The students had already chosen all of their other graduating class officers with relative ease, but the eighth graders slammed into an awkward silence when pressed to nominate a candidate for their last vote of the day: Class Poet.
Some may have been wondering how the older students they were copying at the high-school decided. Some may have wondered about a common stereotype their teacher reminded them of that said people with darker skin had a naturally better sense of rhythm.
Finally, one broke the silence, stood up shyly and nominated the only dark boy in class. The vote was unanimous: Langston Hughes became a poet.
American Poetry as World Literature
Music and concepts of identity were associated with Hughes from that 1916 election that set him on a long and illustrious career as a poet. A few years later, the roaring 20s ushered the Harlem Renaissance and with it a sense of self-identity.
Some in the black community accused this commercial identity of not taking a serious interest in jazz and its roots in the blues. They believed the music could identify with a more radical coming of age for blacks in an America still dominated by white supremacy and segregated long after Reconstruction.
But that same, serious interest in the music helped do away instead with any such attempts institutionalize segregation — Hughes made blues and jazz music more accessible to people around the world, thus forming a more perfect union through what many now identify as the gold standard of American poetry.
Baker, Houston A. Blues, Ideology, and Afro-American Literature: A Vernacular Theory.Chicago:University of Chicago Press, 1984.
Bloom, Harold. Langston Hughes: Comprehensive Research and Study Guide. Bloom’s Major Poets. Broomall, PA: Chelsea House Publishers, 1999.
Burkhart, Charles. Anthology for Musical Analysis. 5th ed. New York: Holt, Rinehart and Winston, 1994.
Grout, Donald Jay and Claude V. Palisca. A History of Western Music. 5th ed. New York: W.W. Norton, 1996.
Homer, Robert Fagles, and Bernard MacGregor Walker Knox. Iliad. English; the Iliad. New York,N.Y.: Viking, 1990.
Huggins, Nathan Irvin. Harlem Renaissance. London; New York: Oxford University Press, 1973.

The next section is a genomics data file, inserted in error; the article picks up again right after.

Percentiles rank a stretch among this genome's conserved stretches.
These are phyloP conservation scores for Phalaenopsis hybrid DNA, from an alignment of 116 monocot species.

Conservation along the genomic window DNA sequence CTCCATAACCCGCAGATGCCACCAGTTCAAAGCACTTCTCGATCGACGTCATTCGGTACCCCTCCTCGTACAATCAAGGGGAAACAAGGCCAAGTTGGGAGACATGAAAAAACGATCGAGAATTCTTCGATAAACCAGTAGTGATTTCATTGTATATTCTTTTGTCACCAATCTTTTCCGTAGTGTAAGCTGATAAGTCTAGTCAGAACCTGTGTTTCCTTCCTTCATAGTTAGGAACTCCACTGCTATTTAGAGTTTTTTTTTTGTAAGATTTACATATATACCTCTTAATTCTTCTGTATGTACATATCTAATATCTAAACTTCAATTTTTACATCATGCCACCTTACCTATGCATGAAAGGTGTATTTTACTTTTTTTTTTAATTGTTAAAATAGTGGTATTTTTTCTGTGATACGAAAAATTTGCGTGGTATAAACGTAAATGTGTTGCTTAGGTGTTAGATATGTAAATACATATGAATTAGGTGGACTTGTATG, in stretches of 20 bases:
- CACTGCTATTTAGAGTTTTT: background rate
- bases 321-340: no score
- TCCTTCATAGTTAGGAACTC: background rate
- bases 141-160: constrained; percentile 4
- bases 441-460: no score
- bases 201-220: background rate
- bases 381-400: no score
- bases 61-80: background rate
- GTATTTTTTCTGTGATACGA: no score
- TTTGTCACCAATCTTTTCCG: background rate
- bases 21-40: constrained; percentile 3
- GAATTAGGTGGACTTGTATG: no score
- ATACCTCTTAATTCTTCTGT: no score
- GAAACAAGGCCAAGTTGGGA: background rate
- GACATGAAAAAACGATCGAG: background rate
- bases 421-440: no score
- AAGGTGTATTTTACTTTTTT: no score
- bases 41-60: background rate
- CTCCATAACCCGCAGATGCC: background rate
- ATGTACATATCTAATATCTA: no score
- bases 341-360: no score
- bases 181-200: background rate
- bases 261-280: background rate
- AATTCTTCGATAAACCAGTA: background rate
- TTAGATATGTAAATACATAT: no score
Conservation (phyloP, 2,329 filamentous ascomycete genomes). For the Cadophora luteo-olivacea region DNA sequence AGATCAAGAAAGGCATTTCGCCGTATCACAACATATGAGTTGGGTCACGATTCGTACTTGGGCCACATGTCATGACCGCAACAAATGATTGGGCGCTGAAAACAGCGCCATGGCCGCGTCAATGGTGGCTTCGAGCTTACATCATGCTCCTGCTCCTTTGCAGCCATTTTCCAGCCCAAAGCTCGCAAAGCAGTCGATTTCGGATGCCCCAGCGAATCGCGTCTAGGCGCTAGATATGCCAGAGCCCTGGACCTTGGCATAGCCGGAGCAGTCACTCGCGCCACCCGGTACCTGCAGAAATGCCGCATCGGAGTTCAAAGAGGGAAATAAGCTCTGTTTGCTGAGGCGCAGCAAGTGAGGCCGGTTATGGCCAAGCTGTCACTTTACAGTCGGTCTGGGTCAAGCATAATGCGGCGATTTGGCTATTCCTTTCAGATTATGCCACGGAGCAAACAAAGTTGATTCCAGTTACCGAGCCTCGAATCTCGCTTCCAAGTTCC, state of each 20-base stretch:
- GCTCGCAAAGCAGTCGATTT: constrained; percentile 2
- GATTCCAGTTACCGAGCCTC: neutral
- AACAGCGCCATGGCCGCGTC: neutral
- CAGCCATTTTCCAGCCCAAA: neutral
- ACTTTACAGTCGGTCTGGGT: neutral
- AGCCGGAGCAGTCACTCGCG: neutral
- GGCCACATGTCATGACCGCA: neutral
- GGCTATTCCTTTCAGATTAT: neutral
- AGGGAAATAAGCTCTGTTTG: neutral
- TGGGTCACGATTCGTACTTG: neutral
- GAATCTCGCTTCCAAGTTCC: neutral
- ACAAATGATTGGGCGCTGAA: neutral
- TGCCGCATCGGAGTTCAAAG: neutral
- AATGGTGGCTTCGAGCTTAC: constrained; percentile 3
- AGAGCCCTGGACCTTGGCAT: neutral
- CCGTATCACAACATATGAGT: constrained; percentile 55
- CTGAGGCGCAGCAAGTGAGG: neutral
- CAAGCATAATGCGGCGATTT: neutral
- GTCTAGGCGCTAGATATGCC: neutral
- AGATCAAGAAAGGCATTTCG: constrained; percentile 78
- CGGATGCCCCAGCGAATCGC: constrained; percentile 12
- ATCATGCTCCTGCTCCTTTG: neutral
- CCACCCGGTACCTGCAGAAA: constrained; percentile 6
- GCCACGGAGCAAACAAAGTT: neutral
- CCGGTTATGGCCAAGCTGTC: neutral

Hughes, Langston. “The Negro Artist and the Racial Mountain.” in Voices from the Harlem Renaissance, edited by Nathan Irvin Huggins, 305-309. New York: Oxford University Press, 1994.
Hughes, Langston and J. D. McClatchy. The Voice of the Poet: Langston Hughes. Anonymous 2002. Random House Audio.
Kirchner, Bill. The Oxford Companion to Jazz.Oxford; New York: Oxford University Press, 2000.
Rampersad, Arnold. Jackie Robinson: A Biography. 1st ed.New York: Knopf, 1997.
———. The Life of Langston Hughes. New York: Oxford University Press, 1986.
Randel, Don Michael, ed. The Harvard Dictionary of Music. Harvard University Press Reference Library. 4th ed ed. Cambridge, MA: Belknap Press of Harvard University Press, 2003.
Tracy, Steven C. Langston Hughes & the Blues. 1st pbk. ed. Urbana:University of Illinois Press, 2001.
Poetry. Beauty. Art. Thanks for directing my thoughts in this direction today! Bob
Ronald Grey on February 2, 2012 at 9:55 am said: [Edit]
Bob Halliday, one of my all-time-favorite artists, you thrill me with your wisdom — thank you for your support!
Note: See artist Bob Halliday’s work at his website — http://www.BobHalliday.com
Actually the black race was once again segregated after about two decades of increasingly amicable race relations. The perpetrator of this heinous crime against humanity was the dyed in the wool Elitist/Racist Woodrow Wilson who instituted the separate but equal policies and promoted the fiction about diseases and all the other lies. His Party ( Democratic) backed him on this. Remember it was the Democratic Party that first gave the impetus and legitimization to the Ku Klux Klan when it arose after the Civil War and helped the resurgence of the almost defunct group through Wilson’s Agendas.
McFixit: Thank you for writing!
You’re right — it’s even rumored that President Wilson screened and applauded the pro-KKK film Birth of a Nation at the White House.
I am, Sir, proud to be your obedient servant,